Valerie Peckham is a newly hired professor of psychology at Washburn University, but she has been involved with Washburn long before becoming a professor here. However, Peckham hasn’t always pursued her passion in psychology.
“I’ve had several different jobs and I’ve pursued different careers and would find myself getting bored a year or two into a job,” said Peckham. “I had always been interested in psychology, and then it occurred to me: how could you ever get bored studying people?”
Peckham has a prior degree in middle secondary English education from the University of Kansas. She never taught in public school, but she had a career in business and customer service for several years.
“I was working with some clients and it occurred to me that what I was doing with these clients was counseling them,” said Peckham. “I was helping them find solutions to their problems. That’s when it clicked that that’s what I would be doing if I was doing psychology. That’s what made me decide to do the overhaul of my career.”
In 2007, she started taking undergraduate classes at Washburn, and graduated with a Masters of Arts in psychology after her bachelor’s degree.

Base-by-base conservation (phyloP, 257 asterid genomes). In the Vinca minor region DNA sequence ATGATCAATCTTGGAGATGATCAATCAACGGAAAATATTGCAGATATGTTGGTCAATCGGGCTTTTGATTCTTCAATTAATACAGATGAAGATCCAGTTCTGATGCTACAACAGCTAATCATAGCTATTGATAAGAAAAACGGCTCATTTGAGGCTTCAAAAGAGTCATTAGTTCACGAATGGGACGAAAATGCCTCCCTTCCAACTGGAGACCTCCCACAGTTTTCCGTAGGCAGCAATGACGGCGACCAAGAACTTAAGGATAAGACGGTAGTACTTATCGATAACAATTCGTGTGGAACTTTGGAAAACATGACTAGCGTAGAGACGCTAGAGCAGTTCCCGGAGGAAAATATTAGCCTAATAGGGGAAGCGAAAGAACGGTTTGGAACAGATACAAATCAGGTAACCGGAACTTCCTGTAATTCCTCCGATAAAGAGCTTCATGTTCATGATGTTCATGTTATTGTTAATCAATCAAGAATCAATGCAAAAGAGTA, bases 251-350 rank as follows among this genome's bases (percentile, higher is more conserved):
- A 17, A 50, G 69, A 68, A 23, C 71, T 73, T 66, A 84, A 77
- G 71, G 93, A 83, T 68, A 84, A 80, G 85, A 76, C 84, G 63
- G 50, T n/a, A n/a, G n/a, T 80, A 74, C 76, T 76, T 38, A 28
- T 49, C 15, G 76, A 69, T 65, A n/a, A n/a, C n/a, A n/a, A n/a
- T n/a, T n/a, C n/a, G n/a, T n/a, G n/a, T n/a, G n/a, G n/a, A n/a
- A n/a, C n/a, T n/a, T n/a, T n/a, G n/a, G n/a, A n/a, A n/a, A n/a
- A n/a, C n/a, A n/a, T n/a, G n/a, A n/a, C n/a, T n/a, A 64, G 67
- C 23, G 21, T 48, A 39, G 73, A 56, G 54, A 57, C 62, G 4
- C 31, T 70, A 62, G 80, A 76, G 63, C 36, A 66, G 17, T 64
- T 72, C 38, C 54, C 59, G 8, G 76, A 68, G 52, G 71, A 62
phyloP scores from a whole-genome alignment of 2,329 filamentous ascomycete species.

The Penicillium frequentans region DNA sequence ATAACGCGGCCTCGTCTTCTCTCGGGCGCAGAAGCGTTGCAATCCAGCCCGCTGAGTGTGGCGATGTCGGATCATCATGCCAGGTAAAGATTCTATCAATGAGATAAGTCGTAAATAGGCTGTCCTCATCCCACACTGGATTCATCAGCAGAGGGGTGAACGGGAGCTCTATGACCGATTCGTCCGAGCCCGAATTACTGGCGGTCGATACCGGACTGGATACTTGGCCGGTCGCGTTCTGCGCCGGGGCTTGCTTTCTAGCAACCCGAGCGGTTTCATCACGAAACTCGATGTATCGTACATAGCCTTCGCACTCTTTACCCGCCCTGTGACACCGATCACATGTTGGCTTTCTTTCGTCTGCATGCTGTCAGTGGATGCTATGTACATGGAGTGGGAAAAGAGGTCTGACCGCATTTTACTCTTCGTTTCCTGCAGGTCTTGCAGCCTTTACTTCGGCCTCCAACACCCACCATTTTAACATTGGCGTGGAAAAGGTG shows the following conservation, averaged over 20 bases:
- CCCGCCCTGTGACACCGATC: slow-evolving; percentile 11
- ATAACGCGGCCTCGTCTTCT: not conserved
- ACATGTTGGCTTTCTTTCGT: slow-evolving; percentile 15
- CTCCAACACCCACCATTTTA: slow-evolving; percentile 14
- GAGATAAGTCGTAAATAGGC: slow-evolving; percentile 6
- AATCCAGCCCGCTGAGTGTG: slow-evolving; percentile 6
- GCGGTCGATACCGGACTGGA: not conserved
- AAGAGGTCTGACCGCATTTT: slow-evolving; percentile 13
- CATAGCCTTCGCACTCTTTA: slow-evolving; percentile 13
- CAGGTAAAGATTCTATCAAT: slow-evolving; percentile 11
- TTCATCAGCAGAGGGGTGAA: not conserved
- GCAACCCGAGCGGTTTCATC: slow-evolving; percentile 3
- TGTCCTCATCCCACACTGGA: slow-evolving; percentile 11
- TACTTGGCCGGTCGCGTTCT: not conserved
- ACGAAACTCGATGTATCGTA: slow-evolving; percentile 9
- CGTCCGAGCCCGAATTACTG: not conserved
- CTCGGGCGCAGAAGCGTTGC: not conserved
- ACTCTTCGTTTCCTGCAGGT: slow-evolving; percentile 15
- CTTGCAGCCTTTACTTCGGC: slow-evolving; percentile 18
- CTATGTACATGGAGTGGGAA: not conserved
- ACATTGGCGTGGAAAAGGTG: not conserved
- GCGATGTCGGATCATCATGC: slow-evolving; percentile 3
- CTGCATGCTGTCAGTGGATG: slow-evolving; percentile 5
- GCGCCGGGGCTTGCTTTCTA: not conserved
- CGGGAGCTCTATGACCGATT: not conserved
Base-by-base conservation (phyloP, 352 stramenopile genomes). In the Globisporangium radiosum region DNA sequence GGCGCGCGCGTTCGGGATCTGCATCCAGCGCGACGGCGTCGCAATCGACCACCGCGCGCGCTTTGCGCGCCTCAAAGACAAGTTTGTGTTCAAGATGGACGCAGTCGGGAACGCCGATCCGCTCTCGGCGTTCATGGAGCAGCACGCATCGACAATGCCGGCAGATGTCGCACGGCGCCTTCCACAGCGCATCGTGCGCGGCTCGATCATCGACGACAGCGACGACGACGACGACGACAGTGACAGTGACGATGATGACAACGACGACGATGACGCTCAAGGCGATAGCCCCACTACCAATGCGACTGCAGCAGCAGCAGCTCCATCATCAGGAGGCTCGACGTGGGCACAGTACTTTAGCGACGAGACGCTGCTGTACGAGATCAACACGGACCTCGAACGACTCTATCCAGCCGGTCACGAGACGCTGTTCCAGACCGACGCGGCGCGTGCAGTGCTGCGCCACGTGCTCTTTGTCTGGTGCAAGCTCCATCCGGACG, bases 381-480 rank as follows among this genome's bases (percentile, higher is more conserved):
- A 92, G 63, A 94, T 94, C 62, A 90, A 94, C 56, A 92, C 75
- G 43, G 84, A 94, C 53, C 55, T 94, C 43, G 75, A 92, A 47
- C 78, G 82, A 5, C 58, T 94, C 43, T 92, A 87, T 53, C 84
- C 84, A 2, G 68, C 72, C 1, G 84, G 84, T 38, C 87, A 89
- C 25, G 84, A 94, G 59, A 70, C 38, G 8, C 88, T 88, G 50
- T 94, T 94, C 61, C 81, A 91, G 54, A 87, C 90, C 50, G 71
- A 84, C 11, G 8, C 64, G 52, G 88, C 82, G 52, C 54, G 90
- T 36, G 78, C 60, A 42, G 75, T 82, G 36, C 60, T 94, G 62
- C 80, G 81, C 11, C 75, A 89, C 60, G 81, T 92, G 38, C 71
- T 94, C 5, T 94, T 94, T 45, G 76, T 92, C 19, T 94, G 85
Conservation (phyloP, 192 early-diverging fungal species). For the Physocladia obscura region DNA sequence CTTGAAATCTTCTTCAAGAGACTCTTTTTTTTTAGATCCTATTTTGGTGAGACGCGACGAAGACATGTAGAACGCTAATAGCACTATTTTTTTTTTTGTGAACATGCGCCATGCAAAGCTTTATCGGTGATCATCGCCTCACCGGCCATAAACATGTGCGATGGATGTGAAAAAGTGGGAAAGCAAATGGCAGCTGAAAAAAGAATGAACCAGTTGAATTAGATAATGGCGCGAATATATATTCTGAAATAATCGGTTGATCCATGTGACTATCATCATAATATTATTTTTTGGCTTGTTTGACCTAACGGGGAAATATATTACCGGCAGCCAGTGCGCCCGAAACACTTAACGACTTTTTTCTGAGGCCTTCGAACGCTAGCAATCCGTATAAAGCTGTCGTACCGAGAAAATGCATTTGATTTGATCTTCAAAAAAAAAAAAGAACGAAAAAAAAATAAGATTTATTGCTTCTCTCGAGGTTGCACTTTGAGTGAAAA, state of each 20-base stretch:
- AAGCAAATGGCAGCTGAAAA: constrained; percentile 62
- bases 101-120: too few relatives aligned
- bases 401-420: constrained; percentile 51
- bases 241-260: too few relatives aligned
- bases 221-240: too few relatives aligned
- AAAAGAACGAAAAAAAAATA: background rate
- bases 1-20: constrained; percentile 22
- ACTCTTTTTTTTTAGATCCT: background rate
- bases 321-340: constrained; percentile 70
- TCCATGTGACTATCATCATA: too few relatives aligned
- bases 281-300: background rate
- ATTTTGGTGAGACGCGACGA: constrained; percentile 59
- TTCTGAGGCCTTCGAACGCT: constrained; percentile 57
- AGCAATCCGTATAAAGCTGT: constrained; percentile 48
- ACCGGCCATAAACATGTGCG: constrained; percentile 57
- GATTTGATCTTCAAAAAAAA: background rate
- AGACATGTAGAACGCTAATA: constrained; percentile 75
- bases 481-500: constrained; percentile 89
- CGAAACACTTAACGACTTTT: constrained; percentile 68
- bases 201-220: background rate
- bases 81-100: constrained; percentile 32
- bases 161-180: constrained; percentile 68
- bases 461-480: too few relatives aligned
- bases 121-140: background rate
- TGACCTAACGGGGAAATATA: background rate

Even before being hired as a full-time faculty member, Peckham served as a guest lecturer several times for the psychology department, as well as on the Master’s Program Advisory Board. She also worked as an adjunct faculty member prior to starting her full-time faculty position.
Cindy Turk, chair of the psychology department, has been at Washburn during Peckham’s journey from student to professor.
“Peckham has always been a terrific student,” said Turk. “She came here with a purpose and got as much as she could out of the experience of her education. She was like that from the very beginning. Since she’s graduated, she’s stayed connected to Washburn and has made contributions. She’s done a lot of giving back to Washburn.”
When Peckham isn’t at Washburn, she is gardening, hiking, playing tennis or caring for her dog and two cats.
“I remember playing with mud pies when I was a little kid, and I still do that, just in a more productive way,” said Peckham.
She has also played tennis competitively and has been to the United States Tennis Nationals twice.
“I think a good word to describe me is driven,” said Peckham. “I keep going and going and going. If there’s something that I want to accomplish or achieve, I pursue it.”
Aside from being familiar with how Washburn’s psychology department functions, Peckham made the choice to be here because she is passionate about psychology and helping her students.
“Washburn is a good teaching institution and it is student minded,” said Peckham.
Peckham is engaging within the classroom and uses a mixture of lecture and interactive questions in her teaching style.
“Most other professors just speak in class, but she writes on the board which is really good,” said Prithvi Kunwar, one of the students in Peckham’s Introduction to Psychology class. “She gives us critical thinking cards to write down what’s on our minds or what we want [to learn about] in the class.”